Internet Should Be A Public Utility Service

The Internet needs a much bigger investment than we have given it so far.

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Server racks with telecommunication equipment in server room

In the year 1998, I joined the University of Nairobi as a freshman. In our computer labs, we had Internet access. At the time, no other university in Kenya provided Internet access to students. The Internet first became available in Kenya during 1993. Full Internet access was established in 1995. Interestingly, African Regional Centre for Computing (ARCC) an NGO, led the initiative to bring the Internet into Kenya. The most notable people involved in this project were scholar Dr. Shem Ochuodho and an American scientist, Randy Bush. It is interesting that the Internet was brought to Kenya not by today’s thriving commercial telecommunication players nor by the government. The two, however, now dominate and dictate how the masses can access the Internet through commercial Internet service provision and respective regulation.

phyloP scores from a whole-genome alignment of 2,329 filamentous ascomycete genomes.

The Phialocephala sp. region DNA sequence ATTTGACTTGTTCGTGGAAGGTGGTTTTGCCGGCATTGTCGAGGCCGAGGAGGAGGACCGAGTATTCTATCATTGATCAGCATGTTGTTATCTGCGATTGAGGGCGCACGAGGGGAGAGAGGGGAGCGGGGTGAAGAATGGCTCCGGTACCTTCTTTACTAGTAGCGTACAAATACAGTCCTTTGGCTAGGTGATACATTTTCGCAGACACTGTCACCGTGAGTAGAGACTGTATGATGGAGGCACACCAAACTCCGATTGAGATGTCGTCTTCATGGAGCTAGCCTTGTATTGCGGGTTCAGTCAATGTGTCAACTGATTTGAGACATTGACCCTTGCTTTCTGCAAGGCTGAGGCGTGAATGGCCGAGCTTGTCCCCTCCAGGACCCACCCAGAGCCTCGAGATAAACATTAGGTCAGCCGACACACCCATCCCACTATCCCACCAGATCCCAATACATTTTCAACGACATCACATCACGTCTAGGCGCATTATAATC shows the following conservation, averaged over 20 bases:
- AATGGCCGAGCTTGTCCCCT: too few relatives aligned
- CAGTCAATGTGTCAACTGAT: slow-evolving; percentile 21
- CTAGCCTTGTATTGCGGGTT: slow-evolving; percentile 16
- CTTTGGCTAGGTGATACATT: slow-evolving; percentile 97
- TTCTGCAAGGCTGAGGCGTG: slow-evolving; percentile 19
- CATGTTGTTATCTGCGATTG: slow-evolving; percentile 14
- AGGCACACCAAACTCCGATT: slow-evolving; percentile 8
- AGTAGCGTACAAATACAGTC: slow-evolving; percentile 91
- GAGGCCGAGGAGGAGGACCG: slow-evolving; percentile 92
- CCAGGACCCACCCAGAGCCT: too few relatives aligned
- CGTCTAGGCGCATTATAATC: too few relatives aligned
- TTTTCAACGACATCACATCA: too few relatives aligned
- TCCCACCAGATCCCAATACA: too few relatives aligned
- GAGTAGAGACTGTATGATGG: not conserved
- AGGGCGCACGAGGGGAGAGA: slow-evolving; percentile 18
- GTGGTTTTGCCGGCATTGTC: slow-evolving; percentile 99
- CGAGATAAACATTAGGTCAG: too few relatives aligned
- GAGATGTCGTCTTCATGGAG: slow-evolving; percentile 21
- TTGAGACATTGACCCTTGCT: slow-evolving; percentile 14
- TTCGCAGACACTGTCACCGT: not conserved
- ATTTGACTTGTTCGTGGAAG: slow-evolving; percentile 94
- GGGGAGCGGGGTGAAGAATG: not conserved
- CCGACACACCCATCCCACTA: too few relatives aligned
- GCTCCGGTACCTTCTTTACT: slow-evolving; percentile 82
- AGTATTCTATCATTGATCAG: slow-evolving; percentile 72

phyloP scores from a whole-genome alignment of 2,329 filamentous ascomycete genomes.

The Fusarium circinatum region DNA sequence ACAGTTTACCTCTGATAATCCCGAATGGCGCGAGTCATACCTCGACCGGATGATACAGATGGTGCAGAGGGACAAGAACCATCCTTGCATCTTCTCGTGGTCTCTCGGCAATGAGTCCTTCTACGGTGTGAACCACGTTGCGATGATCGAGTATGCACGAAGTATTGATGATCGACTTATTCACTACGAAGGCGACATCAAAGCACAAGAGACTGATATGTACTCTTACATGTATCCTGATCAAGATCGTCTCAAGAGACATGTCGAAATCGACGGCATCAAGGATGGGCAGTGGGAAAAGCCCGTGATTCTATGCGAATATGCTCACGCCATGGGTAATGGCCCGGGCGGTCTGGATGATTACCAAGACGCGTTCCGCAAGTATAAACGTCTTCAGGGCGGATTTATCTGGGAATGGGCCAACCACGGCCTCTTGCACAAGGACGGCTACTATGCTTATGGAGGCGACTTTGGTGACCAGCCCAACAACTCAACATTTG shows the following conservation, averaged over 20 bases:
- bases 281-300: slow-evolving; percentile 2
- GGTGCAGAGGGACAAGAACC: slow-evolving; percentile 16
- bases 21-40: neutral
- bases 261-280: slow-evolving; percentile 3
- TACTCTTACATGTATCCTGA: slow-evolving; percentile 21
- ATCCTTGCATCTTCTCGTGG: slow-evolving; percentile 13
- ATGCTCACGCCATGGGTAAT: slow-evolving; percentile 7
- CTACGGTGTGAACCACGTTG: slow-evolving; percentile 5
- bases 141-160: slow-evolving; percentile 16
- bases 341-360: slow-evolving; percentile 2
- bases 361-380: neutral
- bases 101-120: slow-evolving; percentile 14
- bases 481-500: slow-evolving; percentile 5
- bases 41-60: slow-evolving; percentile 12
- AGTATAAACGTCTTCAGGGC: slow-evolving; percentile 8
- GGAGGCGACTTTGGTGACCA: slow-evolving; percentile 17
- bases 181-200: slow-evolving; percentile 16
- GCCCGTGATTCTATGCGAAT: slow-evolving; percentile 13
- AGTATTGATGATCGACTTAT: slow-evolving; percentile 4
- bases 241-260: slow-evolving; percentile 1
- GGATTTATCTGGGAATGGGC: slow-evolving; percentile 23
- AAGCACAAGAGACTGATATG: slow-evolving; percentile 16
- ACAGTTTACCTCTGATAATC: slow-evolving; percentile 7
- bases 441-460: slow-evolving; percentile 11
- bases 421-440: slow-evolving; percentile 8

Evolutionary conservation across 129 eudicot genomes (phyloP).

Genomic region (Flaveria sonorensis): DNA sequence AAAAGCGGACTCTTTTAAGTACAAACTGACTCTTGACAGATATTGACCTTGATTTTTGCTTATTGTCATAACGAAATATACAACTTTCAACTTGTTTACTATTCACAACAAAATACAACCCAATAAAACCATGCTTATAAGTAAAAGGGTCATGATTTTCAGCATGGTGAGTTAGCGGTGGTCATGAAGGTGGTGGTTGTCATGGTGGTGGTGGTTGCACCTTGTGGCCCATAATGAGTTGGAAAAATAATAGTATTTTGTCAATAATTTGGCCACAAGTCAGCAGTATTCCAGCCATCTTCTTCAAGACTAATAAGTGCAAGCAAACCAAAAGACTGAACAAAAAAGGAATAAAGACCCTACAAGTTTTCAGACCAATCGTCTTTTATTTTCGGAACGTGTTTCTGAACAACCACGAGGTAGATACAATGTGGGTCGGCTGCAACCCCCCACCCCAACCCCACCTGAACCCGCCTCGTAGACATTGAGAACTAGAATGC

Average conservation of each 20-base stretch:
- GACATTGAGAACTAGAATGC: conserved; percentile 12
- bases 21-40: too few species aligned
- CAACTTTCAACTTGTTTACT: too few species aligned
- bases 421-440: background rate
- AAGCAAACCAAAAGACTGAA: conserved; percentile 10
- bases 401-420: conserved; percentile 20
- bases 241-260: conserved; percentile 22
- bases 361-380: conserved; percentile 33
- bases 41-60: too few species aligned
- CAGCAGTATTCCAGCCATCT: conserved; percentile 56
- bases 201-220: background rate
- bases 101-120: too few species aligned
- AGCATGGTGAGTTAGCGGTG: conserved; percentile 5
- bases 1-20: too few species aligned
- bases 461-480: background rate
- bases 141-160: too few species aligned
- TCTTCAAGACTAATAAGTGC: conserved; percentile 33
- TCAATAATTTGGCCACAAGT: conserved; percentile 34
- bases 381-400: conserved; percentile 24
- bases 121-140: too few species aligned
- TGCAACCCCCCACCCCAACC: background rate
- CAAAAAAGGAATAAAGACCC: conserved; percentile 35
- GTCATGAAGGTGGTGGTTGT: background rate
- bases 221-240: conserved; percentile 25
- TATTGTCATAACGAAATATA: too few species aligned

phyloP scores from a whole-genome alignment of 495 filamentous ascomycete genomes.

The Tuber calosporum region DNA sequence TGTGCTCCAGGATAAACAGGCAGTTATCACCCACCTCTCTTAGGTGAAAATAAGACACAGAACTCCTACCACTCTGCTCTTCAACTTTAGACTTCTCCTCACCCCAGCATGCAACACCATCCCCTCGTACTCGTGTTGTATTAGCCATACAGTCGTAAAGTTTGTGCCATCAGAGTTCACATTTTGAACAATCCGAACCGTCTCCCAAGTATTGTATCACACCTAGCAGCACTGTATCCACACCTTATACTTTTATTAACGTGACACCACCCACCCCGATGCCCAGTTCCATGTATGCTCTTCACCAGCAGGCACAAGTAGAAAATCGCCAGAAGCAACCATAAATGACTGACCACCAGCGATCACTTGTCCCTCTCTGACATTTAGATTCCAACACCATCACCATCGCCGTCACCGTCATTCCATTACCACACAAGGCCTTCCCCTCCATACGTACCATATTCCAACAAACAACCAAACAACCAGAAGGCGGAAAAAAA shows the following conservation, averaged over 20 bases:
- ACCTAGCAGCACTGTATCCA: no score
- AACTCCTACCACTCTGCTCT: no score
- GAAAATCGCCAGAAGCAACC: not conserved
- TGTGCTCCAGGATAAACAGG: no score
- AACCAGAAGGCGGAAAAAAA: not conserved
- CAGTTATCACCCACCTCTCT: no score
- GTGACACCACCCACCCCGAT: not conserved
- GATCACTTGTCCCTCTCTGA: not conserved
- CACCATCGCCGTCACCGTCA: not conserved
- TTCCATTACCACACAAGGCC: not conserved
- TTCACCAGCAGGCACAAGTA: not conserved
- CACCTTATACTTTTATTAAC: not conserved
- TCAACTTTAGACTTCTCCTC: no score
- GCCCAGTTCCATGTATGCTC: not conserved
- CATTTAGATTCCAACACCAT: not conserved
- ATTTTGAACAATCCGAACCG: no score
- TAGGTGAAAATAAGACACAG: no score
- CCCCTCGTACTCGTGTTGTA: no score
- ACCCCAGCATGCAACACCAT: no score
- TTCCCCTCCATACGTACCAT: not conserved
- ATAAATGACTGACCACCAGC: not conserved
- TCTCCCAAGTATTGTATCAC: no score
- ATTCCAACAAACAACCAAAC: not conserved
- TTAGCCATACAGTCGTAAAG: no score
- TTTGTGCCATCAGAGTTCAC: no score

Indeed, the people who started the Internet never saw this dominance by commercial players coming. These businesses have built their business models around the Internet, and today determine and control how users benefit, and how much it costs consumers to get the benefits of the Internet. These players have definitely played a significant role in extending the use of the Internet but they have also limited the universal access of the Internet in many ways. Those born in 1998 are now 22 years old. I have a few on my team. They do not know much about the history of the Internet in Africa as it is not a widely discussed topic.